Bootstrapping our survival
The Indian culture sector is reeling under cancellations, closures and resulting financial losses. With no sight of state subsidy or support, the culture sector is employing ‘atma-nirbharta’ to simply survive.
The COVID-19 pandemic has had a devastating effect on the culture sector in India and the world with cultural centers, venues, artists and audiences under lockdown, and events and festivals uncertain about restarting. Governments and cultural associations world over have responded swiftly providing a variety of pathways and life lines for the cultural sector to deal with the pandemic. Governments of Germany and New Zealand have stepped in with relief packages for the culture sector running into billions of Euros. In early January of this year, China’s National Administration of Cultural Heritage issued a statement requesting the country’s state-owned and private museums to share their exhibitions online to 'encourage the determination and morale of local people to fight the epidemic.' In the UK, the Arts Council England announced a £160 million emergency relief package for arts organisations, including £50 million for organisations it does not usually fund and £20 million for individual and freelance artists. Many governments abroad have rendered memos giving strategic direction to cultural institutions and incorporating them to pandemic-related solutions, but not so in India.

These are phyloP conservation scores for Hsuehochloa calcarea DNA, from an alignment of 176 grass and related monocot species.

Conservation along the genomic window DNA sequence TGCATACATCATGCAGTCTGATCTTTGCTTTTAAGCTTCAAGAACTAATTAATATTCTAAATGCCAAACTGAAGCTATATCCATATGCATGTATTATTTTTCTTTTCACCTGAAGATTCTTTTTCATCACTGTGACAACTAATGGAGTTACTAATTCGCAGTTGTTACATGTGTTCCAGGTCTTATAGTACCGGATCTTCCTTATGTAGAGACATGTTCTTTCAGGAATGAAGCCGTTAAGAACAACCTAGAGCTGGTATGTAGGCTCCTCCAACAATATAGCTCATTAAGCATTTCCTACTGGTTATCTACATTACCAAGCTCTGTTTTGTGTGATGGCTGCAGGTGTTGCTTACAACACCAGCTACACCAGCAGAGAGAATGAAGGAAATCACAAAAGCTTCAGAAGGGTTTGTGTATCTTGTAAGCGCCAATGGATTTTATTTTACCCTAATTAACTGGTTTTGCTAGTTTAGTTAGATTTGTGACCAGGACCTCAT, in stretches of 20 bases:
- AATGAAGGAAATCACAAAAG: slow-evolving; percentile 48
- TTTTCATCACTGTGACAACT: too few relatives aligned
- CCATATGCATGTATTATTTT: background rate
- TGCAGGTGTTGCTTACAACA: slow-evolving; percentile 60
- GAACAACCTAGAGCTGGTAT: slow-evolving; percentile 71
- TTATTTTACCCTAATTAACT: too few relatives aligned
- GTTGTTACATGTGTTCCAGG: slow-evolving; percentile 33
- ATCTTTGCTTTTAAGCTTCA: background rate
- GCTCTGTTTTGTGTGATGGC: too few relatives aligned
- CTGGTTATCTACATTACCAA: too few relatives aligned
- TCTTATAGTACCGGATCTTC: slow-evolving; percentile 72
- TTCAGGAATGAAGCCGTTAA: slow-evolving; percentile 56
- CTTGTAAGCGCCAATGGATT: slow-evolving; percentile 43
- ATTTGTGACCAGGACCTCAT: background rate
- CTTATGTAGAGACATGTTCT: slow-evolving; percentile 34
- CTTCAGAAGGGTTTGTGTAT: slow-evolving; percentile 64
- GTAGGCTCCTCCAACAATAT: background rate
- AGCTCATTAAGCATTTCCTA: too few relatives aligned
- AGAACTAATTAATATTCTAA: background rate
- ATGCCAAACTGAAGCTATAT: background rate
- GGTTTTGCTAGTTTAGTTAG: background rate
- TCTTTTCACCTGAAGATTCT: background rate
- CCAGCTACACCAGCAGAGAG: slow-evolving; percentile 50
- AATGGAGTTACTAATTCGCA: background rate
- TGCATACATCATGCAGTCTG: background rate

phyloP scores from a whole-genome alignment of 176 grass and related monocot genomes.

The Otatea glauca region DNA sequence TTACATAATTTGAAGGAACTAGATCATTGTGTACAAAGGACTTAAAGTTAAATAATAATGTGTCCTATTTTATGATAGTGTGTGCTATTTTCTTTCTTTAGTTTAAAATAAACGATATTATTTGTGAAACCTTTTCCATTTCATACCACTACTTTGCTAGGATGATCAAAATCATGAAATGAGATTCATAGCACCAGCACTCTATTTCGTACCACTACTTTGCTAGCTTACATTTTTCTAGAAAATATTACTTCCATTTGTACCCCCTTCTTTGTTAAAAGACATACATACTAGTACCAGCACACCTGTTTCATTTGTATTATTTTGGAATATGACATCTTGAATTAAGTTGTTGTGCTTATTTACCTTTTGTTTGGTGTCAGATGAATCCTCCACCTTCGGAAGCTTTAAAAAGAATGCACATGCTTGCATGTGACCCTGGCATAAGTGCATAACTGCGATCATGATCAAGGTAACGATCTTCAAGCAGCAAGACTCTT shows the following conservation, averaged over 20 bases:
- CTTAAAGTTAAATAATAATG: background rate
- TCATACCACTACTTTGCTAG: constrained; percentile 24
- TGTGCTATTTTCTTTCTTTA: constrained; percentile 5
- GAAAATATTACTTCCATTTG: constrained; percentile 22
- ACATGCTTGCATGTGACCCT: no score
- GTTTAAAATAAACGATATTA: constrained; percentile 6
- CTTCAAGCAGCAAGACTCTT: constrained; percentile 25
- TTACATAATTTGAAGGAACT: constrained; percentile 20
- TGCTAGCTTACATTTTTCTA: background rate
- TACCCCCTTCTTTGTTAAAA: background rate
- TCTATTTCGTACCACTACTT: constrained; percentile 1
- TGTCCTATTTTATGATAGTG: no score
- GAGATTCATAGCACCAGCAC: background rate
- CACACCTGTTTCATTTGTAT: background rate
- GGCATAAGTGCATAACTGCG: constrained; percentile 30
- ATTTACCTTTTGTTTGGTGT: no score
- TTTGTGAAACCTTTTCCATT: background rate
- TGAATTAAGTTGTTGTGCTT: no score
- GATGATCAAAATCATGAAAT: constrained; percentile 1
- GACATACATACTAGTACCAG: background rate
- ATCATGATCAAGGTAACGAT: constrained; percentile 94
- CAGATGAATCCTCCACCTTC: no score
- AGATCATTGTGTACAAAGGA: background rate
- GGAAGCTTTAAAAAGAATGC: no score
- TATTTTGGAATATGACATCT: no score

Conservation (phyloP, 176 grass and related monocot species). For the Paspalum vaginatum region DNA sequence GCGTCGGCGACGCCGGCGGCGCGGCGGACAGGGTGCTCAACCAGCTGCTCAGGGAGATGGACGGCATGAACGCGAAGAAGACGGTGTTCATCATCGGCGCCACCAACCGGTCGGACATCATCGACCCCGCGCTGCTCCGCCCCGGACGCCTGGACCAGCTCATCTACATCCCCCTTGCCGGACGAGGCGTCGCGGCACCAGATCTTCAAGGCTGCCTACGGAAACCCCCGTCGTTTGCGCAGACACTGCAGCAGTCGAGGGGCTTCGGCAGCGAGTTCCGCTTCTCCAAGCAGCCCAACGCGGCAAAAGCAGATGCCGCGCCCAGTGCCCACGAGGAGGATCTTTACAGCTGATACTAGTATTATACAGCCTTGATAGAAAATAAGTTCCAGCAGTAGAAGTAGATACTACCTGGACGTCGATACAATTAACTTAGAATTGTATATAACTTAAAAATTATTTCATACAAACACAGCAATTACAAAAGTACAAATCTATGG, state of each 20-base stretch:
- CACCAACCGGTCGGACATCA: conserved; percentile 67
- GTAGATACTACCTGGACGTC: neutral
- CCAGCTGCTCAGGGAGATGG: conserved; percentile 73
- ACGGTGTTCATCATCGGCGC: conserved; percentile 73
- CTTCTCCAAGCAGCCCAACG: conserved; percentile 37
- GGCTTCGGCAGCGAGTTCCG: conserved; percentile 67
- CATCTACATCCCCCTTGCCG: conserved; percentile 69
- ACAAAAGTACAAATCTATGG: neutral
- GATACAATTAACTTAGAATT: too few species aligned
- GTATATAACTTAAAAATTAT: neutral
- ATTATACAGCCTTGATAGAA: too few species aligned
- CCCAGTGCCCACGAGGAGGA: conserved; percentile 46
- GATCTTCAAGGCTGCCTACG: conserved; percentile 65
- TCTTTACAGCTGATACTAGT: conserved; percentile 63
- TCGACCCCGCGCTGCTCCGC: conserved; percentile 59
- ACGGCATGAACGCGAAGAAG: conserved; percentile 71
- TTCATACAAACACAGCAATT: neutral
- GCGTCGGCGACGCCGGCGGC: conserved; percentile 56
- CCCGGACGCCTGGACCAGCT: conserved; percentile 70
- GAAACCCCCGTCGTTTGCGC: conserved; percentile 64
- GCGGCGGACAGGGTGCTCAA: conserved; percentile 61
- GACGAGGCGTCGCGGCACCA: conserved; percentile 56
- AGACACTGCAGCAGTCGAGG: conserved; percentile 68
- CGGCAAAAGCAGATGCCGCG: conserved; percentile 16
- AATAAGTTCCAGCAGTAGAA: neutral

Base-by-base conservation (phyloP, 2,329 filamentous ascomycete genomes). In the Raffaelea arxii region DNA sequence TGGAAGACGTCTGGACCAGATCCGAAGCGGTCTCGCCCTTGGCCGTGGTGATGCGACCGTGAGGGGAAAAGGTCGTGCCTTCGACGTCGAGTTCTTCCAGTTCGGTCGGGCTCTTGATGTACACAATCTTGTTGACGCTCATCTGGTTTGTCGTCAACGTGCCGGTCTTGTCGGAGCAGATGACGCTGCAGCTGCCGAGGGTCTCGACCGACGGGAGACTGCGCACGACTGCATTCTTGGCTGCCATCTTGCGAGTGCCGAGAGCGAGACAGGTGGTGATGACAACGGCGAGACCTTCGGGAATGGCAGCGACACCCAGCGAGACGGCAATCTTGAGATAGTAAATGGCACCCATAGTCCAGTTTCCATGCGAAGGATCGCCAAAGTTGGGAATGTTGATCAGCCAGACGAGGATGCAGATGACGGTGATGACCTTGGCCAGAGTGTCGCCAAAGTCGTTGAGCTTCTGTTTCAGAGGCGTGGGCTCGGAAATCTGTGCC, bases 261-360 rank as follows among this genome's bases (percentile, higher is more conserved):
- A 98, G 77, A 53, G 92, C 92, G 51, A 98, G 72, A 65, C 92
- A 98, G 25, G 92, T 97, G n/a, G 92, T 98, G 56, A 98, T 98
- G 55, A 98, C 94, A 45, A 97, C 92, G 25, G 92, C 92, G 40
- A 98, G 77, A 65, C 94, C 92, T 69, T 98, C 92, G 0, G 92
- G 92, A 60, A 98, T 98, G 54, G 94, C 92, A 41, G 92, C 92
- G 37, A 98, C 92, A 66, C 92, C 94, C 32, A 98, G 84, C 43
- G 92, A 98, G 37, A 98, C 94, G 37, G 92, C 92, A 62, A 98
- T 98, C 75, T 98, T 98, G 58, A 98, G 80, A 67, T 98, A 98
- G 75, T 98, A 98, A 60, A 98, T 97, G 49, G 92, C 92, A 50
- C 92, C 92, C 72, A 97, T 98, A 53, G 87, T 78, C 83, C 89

While on the one hand there is no formal statement of support released by the Indian Government in support of the arts, the culture sector is also missing from the beneficiaries of the INR 20 lakh crore economic-stimulus package laid down by Finance Minister Nirmala Sitharaman in May. Moreover, as quoted in a recent article in Indian Express, the government seems to think that ‘artists should be donating to the government instead’.
Sanjoy Roy, co-founder and managing director of Teamwork Arts of JLF and the Co-Chair, FICCI Art and Culture Committee, to whom the above suggestion was directed at a recent virtual FICCI meet, had to explain that not all artistes are film stars, and that thousands are facing pretty much the same predicament as migrant labour. Beyond the world of social media performances and web concerts lies a universe of artists and craftspersons, whose lives depend on meagre earnings from daily performances or the sale of ‘non-essential’ wares. Self-employed and unorganised, they have been left to completely fend for themselves.
Holding fort: Initiatives from within